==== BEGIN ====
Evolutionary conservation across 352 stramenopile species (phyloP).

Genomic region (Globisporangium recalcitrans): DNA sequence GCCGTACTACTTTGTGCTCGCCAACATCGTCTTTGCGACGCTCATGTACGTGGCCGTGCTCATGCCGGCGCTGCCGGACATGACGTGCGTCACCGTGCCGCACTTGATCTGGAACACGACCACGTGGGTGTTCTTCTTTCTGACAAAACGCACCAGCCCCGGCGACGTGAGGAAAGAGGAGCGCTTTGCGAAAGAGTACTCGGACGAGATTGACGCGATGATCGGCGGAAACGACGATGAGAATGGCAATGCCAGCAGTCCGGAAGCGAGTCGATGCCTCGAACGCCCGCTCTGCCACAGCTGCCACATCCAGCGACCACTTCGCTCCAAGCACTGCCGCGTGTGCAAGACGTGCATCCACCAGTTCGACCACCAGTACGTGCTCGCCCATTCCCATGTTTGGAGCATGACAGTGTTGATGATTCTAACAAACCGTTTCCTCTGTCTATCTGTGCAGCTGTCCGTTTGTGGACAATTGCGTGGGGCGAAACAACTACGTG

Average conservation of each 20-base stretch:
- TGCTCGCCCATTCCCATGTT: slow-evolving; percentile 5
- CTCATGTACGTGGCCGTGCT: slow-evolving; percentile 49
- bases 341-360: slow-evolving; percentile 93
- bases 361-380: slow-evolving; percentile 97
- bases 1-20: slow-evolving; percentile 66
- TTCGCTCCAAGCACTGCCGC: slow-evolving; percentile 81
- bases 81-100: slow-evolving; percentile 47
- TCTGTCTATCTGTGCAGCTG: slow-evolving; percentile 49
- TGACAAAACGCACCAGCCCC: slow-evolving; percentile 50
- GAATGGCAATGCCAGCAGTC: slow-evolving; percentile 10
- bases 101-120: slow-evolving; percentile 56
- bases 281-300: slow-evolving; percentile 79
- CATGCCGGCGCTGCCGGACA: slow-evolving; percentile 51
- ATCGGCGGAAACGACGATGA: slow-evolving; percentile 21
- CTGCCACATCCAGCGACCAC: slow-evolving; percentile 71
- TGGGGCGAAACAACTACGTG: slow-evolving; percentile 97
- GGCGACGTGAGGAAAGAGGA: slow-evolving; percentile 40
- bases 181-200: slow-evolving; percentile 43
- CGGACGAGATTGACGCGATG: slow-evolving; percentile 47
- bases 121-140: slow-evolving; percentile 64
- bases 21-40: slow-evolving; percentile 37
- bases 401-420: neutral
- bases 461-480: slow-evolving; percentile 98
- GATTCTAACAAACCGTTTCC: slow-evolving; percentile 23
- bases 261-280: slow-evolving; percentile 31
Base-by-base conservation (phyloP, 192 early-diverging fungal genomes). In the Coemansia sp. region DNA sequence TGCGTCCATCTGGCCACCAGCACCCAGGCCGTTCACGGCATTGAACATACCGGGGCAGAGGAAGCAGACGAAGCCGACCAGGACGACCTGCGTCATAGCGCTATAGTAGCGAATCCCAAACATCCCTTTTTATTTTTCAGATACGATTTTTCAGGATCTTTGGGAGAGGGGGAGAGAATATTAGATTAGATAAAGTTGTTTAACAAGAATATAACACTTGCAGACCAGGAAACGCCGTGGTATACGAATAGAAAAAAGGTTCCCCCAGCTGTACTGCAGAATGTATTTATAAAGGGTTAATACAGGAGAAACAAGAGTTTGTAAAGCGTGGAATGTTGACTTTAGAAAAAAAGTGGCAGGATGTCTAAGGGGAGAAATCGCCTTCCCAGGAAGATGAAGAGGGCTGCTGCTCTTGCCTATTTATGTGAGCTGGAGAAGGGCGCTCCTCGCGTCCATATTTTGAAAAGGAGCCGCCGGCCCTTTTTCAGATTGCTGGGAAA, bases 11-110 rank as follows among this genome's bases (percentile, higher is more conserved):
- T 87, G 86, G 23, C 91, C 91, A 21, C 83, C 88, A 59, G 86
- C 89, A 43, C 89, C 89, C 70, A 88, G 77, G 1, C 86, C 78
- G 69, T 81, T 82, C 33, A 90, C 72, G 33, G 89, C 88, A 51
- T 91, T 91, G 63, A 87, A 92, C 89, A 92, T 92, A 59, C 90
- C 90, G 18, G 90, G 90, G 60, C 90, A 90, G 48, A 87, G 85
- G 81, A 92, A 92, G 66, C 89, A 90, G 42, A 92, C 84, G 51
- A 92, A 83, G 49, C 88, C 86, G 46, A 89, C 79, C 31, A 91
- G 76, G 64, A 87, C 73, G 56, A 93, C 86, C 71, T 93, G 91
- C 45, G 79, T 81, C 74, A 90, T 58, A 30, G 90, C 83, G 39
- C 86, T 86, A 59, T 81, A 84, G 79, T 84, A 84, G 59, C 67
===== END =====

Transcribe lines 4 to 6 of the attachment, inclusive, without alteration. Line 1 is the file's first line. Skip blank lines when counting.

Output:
- TGCTCGCCCATTCCCATGTT: slow-evolving; percentile 5
- CTCATGTACGTGGCCGTGCT: slow-evolving; percentile 49
- bases 341-360: slow-evolving; percentile 93